Later called the BoaVista Project, the infrastructure offered a centralized system to meet the needs of all the state’s departments. To encourage departmental workers to use the new system, CIASC created a standard login and standards for data ingested into the framework. The company later offered training courses to help departmental workers create database queries within the framework that they could use and share with colleagues in other areas of the state government.
Data integration leading to bigger and better services
BoaVista helped change the way people think about sharing information throughout the Santa Catarina government. The infrastructure was particularly useful during the early days of the COVID-19 pandemic, when government agencies were required to quickly gather and communicate information with the federal government. With BoaVista, CIASC had already put the foundation of such a data sharing system in place.
Every major departmental secretary – including finance, health, security, and agriculture – interacts with the BoaVista Platform, as do the state’s Court and Public Prosecutors Office. Some areas of the federal government likewise use Santa Catarina’s data-sharing infrastructure. The data-sharing infrastructure currently incorporates approximately 140 datasets, more than 4,000 tables accessed by more than 1500 users in 35 different public entities across Santa Catarina’s state government. These public-sector users are responsible for more than 90% of Santa Catarina’s annual budget.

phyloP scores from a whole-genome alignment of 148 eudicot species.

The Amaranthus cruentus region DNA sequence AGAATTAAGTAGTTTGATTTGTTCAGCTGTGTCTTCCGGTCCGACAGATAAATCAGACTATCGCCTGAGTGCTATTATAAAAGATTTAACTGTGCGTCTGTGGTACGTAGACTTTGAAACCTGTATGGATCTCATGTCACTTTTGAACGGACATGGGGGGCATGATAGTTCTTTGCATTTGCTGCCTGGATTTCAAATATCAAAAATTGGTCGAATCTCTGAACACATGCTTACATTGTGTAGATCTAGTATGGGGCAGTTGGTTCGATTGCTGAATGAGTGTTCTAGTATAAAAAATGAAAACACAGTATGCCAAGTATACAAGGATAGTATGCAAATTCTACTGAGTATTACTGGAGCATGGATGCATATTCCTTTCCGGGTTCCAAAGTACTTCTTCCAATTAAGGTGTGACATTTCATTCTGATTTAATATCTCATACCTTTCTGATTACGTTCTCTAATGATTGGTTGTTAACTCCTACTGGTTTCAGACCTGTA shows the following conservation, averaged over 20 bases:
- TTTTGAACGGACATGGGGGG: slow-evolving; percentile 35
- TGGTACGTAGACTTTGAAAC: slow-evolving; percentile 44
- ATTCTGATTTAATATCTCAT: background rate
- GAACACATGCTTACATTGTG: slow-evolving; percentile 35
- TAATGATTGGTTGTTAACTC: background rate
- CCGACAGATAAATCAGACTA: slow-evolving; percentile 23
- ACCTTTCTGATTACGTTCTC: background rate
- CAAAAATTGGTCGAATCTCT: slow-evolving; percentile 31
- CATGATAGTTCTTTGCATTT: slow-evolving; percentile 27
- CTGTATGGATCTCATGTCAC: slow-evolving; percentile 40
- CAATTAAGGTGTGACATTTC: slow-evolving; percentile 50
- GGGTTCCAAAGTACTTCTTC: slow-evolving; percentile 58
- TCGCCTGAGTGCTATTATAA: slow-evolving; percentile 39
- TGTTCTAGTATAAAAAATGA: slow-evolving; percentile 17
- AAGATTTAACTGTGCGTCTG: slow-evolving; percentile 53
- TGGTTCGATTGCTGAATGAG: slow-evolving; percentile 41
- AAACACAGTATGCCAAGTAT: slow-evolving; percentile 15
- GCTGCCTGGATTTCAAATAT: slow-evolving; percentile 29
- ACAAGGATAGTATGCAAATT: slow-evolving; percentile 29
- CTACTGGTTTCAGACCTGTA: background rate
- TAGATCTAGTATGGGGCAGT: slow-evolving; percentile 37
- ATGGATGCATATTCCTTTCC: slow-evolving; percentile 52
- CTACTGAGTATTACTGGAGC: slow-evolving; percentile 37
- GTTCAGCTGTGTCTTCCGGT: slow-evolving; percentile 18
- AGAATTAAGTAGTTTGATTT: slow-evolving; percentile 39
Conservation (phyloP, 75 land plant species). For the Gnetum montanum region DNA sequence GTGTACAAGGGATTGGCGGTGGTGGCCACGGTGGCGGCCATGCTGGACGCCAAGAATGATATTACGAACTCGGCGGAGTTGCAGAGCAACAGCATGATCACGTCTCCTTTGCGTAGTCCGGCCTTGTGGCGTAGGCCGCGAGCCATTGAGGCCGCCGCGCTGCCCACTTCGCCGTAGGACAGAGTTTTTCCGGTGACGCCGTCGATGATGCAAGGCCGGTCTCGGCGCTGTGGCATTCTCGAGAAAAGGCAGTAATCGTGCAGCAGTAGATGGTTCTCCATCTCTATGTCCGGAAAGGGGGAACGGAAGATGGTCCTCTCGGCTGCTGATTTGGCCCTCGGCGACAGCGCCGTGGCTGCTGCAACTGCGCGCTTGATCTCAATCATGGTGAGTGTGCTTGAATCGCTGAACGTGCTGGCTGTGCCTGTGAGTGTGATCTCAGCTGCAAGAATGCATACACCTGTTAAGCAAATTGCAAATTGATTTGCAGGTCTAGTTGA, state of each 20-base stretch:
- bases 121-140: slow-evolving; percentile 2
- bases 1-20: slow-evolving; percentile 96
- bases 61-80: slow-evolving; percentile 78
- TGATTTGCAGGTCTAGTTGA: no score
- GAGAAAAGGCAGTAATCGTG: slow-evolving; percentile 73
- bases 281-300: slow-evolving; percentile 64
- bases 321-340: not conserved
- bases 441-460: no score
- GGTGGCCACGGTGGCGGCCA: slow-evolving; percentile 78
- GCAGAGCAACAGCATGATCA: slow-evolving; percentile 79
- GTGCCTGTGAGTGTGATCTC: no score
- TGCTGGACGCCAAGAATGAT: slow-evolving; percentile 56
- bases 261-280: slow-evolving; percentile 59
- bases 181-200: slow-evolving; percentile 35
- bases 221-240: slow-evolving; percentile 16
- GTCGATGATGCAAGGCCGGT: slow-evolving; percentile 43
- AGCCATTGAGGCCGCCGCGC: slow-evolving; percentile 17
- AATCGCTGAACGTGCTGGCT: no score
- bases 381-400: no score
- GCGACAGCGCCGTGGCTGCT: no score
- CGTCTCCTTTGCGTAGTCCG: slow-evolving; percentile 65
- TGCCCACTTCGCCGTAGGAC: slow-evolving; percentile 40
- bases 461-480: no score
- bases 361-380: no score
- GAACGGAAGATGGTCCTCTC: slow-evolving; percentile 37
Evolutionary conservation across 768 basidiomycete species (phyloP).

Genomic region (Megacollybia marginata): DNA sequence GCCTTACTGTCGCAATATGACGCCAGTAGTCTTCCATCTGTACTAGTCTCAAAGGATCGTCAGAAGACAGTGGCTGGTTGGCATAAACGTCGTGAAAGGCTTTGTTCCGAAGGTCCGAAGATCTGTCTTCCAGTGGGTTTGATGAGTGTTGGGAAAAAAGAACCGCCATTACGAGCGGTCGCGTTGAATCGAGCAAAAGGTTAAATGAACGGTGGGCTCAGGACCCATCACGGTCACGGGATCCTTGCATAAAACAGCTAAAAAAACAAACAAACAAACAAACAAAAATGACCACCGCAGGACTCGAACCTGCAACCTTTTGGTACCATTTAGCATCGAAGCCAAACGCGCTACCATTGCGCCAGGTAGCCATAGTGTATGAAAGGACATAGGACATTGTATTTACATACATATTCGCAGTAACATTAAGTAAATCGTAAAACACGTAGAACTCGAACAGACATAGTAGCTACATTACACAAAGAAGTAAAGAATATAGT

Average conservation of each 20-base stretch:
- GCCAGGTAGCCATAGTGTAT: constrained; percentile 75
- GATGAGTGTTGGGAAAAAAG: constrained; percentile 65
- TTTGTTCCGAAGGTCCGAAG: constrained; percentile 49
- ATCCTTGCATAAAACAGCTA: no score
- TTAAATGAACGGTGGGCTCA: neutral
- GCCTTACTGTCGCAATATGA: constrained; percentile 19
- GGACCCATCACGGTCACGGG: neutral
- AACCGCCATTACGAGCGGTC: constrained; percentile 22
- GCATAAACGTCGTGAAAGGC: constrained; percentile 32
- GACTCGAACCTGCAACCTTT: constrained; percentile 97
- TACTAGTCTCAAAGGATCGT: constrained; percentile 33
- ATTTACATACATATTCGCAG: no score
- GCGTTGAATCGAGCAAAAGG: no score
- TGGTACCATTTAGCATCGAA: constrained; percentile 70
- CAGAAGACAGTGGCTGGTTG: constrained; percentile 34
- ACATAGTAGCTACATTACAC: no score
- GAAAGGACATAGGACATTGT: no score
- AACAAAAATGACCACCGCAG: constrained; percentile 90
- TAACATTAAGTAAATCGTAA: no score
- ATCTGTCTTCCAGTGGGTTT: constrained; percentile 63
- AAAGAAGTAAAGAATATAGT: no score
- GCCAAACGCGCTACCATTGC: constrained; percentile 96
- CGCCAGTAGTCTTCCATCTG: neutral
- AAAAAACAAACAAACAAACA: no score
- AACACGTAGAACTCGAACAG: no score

Such sharing enables government agencies to both make better use of their own data and to correlate that data with information generated by other government agencies. Farmers, agriculture technicians, and public officials, for example, rely on the InfoAgro platform (which BoaVista supports) for simplified access to dynamic, up-to-date information related to crop productivity in the state, agricultural costs and prices. Another example has been the Education Department’s ability to improve its human resources management by contrasting information in its systems with data provided by the state’s Administration Department, responsible for human resources.
After years of growing the data infrastructure’s capabilities and capacity, CIASC is migrating it to Cloudera Data Platform (CDP). “CDP will empower governmental departments to develop rules-based access to their data, something CIASC had been doing for them,” said Raphael Tucunduva Gonçalves, CIASC’s Data Intelligence and Enterprise Solutions Manager.
“The move to CDP frees up CIASC to plan new ways of using machine learning and artificial intelligence. We have a very well-organized repository of data across the state that ML and AI could use to anticipate the needs of the state and its citizens. Those are the types of solutions we want to offer our departments in the future,” Tucunduva Gonçalves added. Examples might include access to prediction models that improve the productivity of corn crops and mechanisms to improve cybersecurity.
CIASC has been very pleased with Cloudera’s customer support throughout the transition. “With Cloudera’s customer support, we were able to meet our goals much faster than we would do without. It’s so much easier when we can consult with people who know the platform we use and have effective answers to our demands and challenges. This has increased significantly our capacity to deliver results and our confidence in sustaining such a complex platform,” Tucunduva Gonçalves said.